Market Conditions

Mortgage Lending

Mortgage rates fell again this week for a 30-year fixed rate to 3.83 percent, which is down 8 basis points from last Wednesday. It was actually lower earlier in the week before finding its current position. This happens to be the lowest level since June. If the GDP is looking good this week we can expect an increase in the rate.

 The 15-year fixed rate is 2.97 percent, and 5/1 ARMs, the rate is 2.84 percent. Not much change in these mortgages.

 Stay tuned next week for another update.

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You're Probably Making Money on Your Home & Don't Realize It

We all know a home is one of the biggest investments we will ever make in our lifetime, however we know very little about the asset itself. A good portion of American homeowners were unaware of the growth value in homes for 2014, when in reality homes grew by 4 percent, and by double digits in more than 65 metropolitan areas across the United States!

The gap between what homeowners thought and reality was quite evident in Florida. Values of homes in southern Florida rose by 12 percent, which is roughly $23,000 per home, yet a fifth of all Floridians didn’t think values moved at all. In Tampa, the values rose by 9 percent, boosting homeowners’ properties by $12,300, all while 45 percent of the residents in Tampa believed the market never moved.

In Boston, 23 percent of residents believed their property values hadn’t changed, and they were right. Most metropolitan areas had residents undervaluing their homes; Boston on the other hand, overvalued their home prices.

Residents of Washington D.C. were the only ones who accurately predicted how their homes changed. They said anywhere from 1 – 3 percent, which is correct.

We will continue to see how the market rises or falls in the coming months.

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Even Lower-Tier Homes Are Still Too Expensive For Many Workers

As rents are rising faster than ever, they are also eating more of people’s incomes. People want to buy homes, but this route isn’t possible for many of the lower-income class.

 The incomes aren’t matching the rise in home prices. Since 2000, incomes for the lowest third of U.S. workers have grown juts 15%, while home values has grown 41%.

 Renters are spending around 31% of their monthly income on rent, and homeowners are spending about 15% for mortgage payments. Obviously the situation is different geographically, as well as the household income. For example, in Los Angeles, a bottom tier worker will spend around 85% of their monthly income on a lower-priced home. Middle-income workers will spend 41% for a middle priced home, and the top will pay just 30% for the most expensive homes.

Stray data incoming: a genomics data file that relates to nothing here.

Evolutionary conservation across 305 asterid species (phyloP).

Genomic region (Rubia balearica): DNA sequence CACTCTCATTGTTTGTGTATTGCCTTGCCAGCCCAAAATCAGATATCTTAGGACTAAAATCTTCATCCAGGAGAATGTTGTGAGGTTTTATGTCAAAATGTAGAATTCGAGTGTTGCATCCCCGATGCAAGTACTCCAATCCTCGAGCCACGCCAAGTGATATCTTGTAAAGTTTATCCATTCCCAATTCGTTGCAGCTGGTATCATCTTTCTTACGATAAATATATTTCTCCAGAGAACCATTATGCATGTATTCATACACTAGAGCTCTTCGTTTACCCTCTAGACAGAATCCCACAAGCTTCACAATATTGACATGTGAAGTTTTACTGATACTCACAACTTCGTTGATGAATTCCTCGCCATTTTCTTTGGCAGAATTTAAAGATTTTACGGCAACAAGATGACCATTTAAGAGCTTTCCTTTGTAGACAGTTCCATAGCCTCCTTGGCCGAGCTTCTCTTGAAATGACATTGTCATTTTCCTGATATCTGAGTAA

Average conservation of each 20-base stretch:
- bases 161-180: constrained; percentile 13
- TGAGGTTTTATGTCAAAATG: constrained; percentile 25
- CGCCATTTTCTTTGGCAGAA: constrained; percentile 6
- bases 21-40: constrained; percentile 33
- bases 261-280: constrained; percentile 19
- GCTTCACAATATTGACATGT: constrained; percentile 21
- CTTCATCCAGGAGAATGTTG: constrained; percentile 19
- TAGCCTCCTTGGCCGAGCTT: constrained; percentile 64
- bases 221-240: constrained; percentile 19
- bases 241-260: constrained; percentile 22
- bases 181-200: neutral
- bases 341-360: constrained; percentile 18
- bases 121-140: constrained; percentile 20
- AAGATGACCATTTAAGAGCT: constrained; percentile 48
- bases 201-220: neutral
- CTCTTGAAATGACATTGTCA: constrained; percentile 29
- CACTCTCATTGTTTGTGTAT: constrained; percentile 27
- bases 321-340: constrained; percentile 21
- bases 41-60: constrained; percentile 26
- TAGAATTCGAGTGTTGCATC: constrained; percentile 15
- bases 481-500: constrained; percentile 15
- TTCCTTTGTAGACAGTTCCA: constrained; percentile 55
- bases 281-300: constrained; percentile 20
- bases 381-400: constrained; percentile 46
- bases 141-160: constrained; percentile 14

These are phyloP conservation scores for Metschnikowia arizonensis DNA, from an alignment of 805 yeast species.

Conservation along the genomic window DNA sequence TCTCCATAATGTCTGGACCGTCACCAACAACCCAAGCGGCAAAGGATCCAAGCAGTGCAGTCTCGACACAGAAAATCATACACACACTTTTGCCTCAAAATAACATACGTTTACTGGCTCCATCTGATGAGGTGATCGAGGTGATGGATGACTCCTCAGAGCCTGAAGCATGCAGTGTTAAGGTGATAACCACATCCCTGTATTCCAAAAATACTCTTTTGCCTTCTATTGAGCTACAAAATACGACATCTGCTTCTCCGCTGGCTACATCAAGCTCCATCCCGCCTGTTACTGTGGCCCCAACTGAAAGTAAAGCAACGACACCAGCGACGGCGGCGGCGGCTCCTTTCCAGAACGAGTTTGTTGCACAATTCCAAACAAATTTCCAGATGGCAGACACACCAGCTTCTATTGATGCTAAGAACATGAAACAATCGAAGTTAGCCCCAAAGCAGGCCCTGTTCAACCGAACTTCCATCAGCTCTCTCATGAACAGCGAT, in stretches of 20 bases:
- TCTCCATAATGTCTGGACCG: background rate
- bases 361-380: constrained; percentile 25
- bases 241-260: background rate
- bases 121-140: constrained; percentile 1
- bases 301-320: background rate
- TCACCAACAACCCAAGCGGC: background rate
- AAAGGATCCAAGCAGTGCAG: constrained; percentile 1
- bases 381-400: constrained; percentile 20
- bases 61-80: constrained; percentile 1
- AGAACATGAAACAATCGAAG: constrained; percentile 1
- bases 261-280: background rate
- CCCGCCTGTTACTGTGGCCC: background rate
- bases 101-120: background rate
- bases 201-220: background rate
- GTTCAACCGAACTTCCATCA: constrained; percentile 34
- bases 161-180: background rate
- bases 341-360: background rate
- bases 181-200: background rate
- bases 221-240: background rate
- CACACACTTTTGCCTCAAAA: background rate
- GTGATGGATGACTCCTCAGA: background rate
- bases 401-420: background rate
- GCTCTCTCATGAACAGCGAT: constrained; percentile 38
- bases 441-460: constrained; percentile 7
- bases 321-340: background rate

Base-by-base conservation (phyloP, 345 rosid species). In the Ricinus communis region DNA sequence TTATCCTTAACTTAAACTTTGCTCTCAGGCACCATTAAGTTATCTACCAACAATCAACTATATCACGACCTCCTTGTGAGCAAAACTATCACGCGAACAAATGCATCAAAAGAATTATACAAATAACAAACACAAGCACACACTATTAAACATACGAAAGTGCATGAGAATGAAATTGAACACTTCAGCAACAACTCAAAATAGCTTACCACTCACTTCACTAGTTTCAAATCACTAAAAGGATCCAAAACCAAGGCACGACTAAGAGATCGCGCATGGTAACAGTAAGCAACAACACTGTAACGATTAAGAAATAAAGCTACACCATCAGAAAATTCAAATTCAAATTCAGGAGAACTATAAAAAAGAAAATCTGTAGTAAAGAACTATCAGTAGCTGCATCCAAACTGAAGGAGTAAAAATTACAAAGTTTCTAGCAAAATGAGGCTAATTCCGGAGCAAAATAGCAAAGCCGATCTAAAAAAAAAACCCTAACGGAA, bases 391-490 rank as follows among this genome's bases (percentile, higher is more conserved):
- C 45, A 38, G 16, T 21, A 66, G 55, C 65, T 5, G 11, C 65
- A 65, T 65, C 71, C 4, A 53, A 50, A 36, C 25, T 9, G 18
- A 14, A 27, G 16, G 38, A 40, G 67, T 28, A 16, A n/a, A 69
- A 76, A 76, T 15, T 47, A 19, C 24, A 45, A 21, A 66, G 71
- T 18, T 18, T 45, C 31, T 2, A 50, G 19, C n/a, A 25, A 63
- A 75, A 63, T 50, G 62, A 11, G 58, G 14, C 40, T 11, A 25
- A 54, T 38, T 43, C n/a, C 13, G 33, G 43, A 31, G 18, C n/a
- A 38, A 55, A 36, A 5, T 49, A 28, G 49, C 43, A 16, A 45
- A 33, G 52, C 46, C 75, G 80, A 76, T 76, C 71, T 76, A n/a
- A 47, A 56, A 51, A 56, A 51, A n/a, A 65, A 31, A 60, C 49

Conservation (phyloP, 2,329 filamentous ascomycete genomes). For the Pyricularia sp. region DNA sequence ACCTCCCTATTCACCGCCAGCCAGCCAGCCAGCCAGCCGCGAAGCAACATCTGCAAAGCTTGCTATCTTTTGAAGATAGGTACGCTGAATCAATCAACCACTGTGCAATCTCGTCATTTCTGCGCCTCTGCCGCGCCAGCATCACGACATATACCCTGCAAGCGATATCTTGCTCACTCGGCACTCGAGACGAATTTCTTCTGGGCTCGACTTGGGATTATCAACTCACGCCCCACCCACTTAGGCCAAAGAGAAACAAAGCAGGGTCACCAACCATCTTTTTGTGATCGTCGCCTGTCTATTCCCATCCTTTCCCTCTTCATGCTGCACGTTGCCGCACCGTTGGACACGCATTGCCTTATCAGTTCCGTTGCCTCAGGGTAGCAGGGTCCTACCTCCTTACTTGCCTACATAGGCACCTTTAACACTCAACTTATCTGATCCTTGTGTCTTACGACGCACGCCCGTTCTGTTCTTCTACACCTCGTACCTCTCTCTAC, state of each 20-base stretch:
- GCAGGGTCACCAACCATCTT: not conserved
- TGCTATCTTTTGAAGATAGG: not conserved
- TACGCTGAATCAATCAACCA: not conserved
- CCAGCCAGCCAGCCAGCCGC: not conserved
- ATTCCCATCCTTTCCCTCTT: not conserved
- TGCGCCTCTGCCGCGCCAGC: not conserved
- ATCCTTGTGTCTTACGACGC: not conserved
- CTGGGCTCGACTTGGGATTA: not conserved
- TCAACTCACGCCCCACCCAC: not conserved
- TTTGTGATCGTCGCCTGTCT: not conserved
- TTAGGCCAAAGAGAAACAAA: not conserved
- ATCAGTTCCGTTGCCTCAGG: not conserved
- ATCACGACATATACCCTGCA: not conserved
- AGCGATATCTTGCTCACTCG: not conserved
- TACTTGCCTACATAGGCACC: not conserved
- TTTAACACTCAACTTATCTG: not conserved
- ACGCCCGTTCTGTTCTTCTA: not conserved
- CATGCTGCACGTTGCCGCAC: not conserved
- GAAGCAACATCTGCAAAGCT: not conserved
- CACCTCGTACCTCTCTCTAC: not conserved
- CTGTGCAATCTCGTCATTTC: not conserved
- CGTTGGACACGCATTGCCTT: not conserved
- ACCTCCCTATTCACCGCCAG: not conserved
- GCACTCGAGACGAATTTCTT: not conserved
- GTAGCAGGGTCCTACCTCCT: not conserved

Los Angeles, Santa Barbara, Salinas, and San Jose all are in California and the top third of workers pay just 30% or more of their monthly incomes for mortgages on expensive homes. Mid-level earners pay a little more than 30% of their incomes for middle-valued homes in 11 markets.

 The lowest third of earners pay more than 30% of their monthly incomes on low-priced homes in 77 markets! Because of this statistic, we see that many cannot afford this and are priced out of the market.

 

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Underwater Homeowners Sink Even Deeper

 Despite homes rising 6.6 percent in 2014, lower-tier homes have dropped 3.2 percent in value. Even though the water is rising in real estate, some homes have not risen with the water. The homes that are experiencing the struggle are the lower-end homes. They have actually seen their values drop, keeping their mortgages underwater.

During the recovery, the housing market was seeing improvement, but there has been a reversal for these lower-end homes. At its worst, the housing market saw 15 million homeowners owing more on their mortgages than what their home was worth. This put them in negative equity, commonly known as underwater. Their answer was foreclosures and short sales.

Lower-tier homes have been left behind during the recovery because the demand for them is not what it once was. Homes rose 6.6 percent nationwide last year, but the bottom 10% of homes dropped 3.2 percent. During any recovery there will be someone left behind. Negative equity is 16.9 percent nationally and rising in 21 of the top 50 housing markets. More than a quarter of mortgages homes are underwater in many parts of the Southeast and Midwest.

Atlanta saw homes rise 12.2 percent and almost half of the borrowers with homes valued I the bottom tier are underwater. This compares with 10p percent of borrowers with the highest-valued homes.

 

The major markets with the worst negative equity are:

 

1. Las Vegas, NV – 26.4%

2. Atlanta, GA – 26.1%

3. Chicago, IL – 25.1%

4. St. Louis, MO – 22.8%

5. Cleveland, OH – 21.4%

6. Detroit, MI – 21.3%

7. Tampa, FL – 21.2%

8. Orlando, FL – 20.9%

9. Kansas City, MO – 20.9%

10. Phoenix, AZ – 20.6%

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Newcomers Outpace New Housing in Least Affordable Rental Markets